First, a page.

Contributed By: Kennedy B.
Date of publication: September 30, 2011

Acids and bases are related chemicals and both are important to living things and industry. Acids and bases are chemicals that can be harmful and good for you it all depends on how strong it is. Acids are found in foods and animals. Acid makes foods taste sour like there is aceticacid in vinegar and citric acid in lemons. Acids can also be found in your stomach when food is processed. Strong acids cannot be eaten or touched. These types of acids are found in fertilizer, batteries, dyes and drugs. In order to be an acid you have to contain hydrogen acids.
Bases are used for food, medicine and manufacturing. You can find bases in baking soda, milk and magnesia that often have a bitter taste. The bases that are used in manufacturing are too strong to be eaten or handled such as sodium hydroxide. In order to be a base you have to contain hydroxide ions like soap, paper, and artificial fibers. When you mix bases and acids together they can create salt water and gases depending on the types of acids and bases. The mixture of the two creates a salty taste that does not relate to the characteristics of either acids or bases. Also, the reaction between acids and bases can be very strong and create harmful gases.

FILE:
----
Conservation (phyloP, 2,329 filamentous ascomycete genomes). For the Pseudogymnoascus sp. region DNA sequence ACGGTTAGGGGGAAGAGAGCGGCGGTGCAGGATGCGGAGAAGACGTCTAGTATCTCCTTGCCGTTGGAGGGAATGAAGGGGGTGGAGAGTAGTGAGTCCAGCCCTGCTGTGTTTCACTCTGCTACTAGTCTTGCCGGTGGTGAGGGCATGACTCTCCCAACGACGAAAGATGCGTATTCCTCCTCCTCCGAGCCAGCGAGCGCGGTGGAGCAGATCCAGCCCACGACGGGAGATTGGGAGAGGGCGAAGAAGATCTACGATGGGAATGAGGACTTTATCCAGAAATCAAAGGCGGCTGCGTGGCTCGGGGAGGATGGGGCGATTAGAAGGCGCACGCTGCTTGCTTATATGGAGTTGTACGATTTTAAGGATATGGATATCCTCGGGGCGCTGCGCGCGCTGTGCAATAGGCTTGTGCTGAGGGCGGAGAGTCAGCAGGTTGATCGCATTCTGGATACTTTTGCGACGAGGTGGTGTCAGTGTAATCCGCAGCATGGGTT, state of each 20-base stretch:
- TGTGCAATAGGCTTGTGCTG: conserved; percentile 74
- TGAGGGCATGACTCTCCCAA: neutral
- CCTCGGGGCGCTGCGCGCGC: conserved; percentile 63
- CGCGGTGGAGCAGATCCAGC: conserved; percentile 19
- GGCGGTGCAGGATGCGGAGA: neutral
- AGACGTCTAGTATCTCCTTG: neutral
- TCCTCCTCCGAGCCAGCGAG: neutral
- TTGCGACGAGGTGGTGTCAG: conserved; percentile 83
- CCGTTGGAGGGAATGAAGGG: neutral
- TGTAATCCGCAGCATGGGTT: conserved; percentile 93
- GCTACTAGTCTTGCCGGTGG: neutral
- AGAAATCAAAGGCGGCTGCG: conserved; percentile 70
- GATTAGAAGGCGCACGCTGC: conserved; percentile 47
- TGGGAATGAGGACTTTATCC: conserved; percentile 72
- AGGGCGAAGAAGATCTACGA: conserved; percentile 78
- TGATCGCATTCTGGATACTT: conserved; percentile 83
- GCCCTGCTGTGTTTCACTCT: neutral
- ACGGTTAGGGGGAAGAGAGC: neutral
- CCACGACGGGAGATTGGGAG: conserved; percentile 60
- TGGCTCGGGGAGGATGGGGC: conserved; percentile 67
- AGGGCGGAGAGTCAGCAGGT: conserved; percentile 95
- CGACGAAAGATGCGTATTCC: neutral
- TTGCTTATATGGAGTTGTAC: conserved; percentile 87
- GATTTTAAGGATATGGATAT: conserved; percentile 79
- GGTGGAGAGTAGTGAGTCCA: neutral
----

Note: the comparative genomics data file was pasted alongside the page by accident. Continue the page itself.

Figure 1: Most acids are clear liquids
Figure 1: Most acids are clear liquids

The person that introduced the pH system
Søren Peder Lauritz Sørensen was a prestigious Danish chemist from 1909 till 1938. Søren studied at the Carlsberg Laboratory. He is the person that introduced the concept of the pH. The pH is a scale that measures acidity and basicity.

Figure 2: Søren Peder Lauritz Sorensen
Hydroxide- a chemical compound containing the hydroxyl group

Magnesia- a white substance put in some medications, also called magnesium oxide

Hydrogen- an odorless, colorless, and flammable gas

Ions- an electrically charged atom or group of atoms formed by the loss or gain of one or more electrons


Chemistry The Central Science: Brown, Theodore L. and H. Eugene LeMay and Bruce E. Bursten. Chemistry the Central Science: Englewood Cliffs, NJ, Prentice Hall, 1994.Print.

"Acid and Base." Britannica Elementary Encyclopedia. Encyclopedia Britannica Online School Edition.Encyclopædia Britannica, Inc., 2011. Web. 20 Sept. 2011.

Wikipedia. “S.P.L. Sorensen.” Wikipedia. Wikipedia, 2011. Web. 20 September 2011.